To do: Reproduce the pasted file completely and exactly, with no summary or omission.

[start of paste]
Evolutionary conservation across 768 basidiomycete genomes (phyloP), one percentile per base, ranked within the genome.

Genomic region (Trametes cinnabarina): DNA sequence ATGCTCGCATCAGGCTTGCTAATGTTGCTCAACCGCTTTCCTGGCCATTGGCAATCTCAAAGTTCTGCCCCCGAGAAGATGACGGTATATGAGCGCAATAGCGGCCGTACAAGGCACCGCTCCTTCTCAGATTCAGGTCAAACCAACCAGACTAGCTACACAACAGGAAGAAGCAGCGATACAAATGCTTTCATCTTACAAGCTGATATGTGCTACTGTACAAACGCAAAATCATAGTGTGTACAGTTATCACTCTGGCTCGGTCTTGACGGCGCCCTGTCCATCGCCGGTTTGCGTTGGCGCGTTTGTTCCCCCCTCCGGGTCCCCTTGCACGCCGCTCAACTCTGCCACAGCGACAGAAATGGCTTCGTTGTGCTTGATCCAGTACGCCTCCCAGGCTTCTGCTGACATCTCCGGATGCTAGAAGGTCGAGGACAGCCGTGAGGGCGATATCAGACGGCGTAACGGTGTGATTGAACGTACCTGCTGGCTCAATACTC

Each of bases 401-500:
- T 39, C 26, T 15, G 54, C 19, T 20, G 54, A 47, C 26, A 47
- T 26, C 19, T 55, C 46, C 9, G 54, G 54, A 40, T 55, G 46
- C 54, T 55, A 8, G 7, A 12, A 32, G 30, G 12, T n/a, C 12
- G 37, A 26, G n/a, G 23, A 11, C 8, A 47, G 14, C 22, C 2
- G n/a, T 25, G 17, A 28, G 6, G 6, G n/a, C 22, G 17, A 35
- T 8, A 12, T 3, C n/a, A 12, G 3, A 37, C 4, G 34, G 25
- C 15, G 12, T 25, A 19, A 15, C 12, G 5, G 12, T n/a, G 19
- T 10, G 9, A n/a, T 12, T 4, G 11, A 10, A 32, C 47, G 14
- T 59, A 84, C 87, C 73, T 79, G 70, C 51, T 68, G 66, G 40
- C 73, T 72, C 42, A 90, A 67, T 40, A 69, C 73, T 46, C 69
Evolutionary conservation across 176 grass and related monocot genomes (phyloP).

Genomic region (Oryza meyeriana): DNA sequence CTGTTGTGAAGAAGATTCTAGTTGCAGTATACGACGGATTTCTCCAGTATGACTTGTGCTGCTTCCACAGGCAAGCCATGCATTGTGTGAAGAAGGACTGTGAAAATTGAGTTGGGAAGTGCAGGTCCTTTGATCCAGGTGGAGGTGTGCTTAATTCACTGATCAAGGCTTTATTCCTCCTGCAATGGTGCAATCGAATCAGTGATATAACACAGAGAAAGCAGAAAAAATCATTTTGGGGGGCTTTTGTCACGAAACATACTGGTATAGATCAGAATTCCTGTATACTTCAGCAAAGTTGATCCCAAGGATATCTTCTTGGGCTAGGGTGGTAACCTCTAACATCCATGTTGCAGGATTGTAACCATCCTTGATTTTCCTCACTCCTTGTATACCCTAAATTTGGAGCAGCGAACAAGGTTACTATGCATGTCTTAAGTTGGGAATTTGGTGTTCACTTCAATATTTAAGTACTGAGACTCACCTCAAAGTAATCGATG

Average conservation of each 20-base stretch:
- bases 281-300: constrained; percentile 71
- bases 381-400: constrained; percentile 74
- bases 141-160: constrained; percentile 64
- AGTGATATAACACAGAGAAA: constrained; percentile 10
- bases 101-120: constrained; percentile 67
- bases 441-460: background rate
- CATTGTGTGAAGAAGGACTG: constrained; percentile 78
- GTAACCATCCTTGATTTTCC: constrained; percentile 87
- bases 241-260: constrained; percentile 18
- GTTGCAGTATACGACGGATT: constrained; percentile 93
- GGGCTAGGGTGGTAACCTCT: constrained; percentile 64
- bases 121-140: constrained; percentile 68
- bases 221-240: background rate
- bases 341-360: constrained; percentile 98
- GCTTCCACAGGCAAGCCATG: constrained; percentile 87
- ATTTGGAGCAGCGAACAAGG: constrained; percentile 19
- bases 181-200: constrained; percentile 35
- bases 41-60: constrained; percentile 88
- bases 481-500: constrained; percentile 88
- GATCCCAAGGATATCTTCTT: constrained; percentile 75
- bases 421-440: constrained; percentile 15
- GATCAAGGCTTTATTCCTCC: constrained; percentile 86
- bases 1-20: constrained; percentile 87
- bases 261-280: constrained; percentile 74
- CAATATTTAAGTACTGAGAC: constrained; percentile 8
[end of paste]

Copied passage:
Evolutionary conservation across 768 basidiomycete genomes (phyloP), one percentile per base, ranked within the genome.

Genomic region (Trametes cinnabarina): DNA sequence ATGCTCGCATCAGGCTTGCTAATGTTGCTCAACCGCTTTCCTGGCCATTGGCAATCTCAAAGTTCTGCCCCCGAGAAGATGACGGTATATGAGCGCAATAGCGGCCGTACAAGGCACCGCTCCTTCTCAGATTCAGGTCAAACCAACCAGACTAGCTACACAACAGGAAGAAGCAGCGATACAAATGCTTTCATCTTACAAGCTGATATGTGCTACTGTACAAACGCAAAATCATAGTGTGTACAGTTATCACTCTGGCTCGGTCTTGACGGCGCCCTGTCCATCGCCGGTTTGCGTTGGCGCGTTTGTTCCCCCCTCCGGGTCCCCTTGCACGCCGCTCAACTCTGCCACAGCGACAGAAATGGCTTCGTTGTGCTTGATCCAGTACGCCTCCCAGGCTTCTGCTGACATCTCCGGATGCTAGAAGGTCGAGGACAGCCGTGAGGGCGATATCAGACGGCGTAACGGTGTGATTGAACGTACCTGCTGGCTCAATACTC

Each of bases 401-500:
- T 39, C 26, T 15, G 54, C 19, T 20, G 54, A 47, C 26, A 47
- T 26, C 19, T 55, C 46, C 9, G 54, G 54, A 40, T 55, G 46
- C 54, T 55, A 8, G 7, A 12, A 32, G 30, G 12, T n/a, C 12
- G 37, A 26, G n/a, G 23, A 11, C 8, A 47, G 14, C 22, C 2
- G n/a, T 25, G 17, A 28, G 6, G 6, G n/a, C 22, G 17, A 35
- T 8, A 12, T 3, C n/a, A 12, G 3, A 37, C 4, G 34, G 25
- C 15, G 12, T 25, A 19, A 15, C 12, G 5, G 12, T n/a, G 19
- T 10, G 9, A n/a, T 12, T 4, G 11, A 10, A 32, C 47, G 14
- T 59, A 84, C 87, C 73, T 79, G 70, C 51, T 68, G 66, G 40
- C 73, T 72, C 42, A 90, A 67, T 40, A 69, C 73, T 46, C 69
Evolutionary conservation across 176 grass and related monocot genomes (phyloP).

Genomic region (Oryza meyeriana): DNA sequence CTGTTGTGAAGAAGATTCTAGTTGCAGTATACGACGGATTTCTCCAGTATGACTTGTGCTGCTTCCACAGGCAAGCCATGCATTGTGTGAAGAAGGACTGTGAAAATTGAGTTGGGAAGTGCAGGTCCTTTGATCCAGGTGGAGGTGTGCTTAATTCACTGATCAAGGCTTTATTCCTCCTGCAATGGTGCAATCGAATCAGTGATATAACACAGAGAAAGCAGAAAAAATCATTTTGGGGGGCTTTTGTCACGAAACATACTGGTATAGATCAGAATTCCTGTATACTTCAGCAAAGTTGATCCCAAGGATATCTTCTTGGGCTAGGGTGGTAACCTCTAACATCCATGTTGCAGGATTGTAACCATCCTTGATTTTCCTCACTCCTTGTATACCCTAAATTTGGAGCAGCGAACAAGGTTACTATGCATGTCTTAAGTTGGGAATTTGGTGTTCACTTCAATATTTAAGTACTGAGACTCACCTCAAAGTAATCGATG

Average conservation of each 20-base stretch:
- bases 281-300: constrained; percentile 71
- bases 381-400: constrained; percentile 74
- bases 141-160: constrained; percentile 64
- AGTGATATAACACAGAGAAA: constrained; percentile 10
- bases 101-120: constrained; percentile 67
- bases 441-460: background rate
- CATTGTGTGAAGAAGGACTG: constrained; percentile 78
- GTAACCATCCTTGATTTTCC: constrained; percentile 87
- bases 241-260: constrained; percentile 18
- GTTGCAGTATACGACGGATT: constrained; percentile 93
- GGGCTAGGGTGGTAACCTCT: constrained; percentile 64
- bases 121-140: constrained; percentile 68
- bases 221-240: background rate
- bases 341-360: constrained; percentile 98
- GCTTCCACAGGCAAGCCATG: constrained; percentile 87
- ATTTGGAGCAGCGAACAAGG: constrained; percentile 19
- bases 181-200: constrained; percentile 35
- bases 41-60: constrained; percentile 88
- bases 481-500: constrained; percentile 88
- GATCCCAAGGATATCTTCTT: constrained; percentile 75
- bases 421-440: constrained; percentile 15
- GATCAAGGCTTTATTCCTCC: constrained; percentile 86
- bases 1-20: constrained; percentile 87
- bases 261-280: constrained; percentile 74
- CAATATTTAAGTACTGAGAC: constrained; percentile 8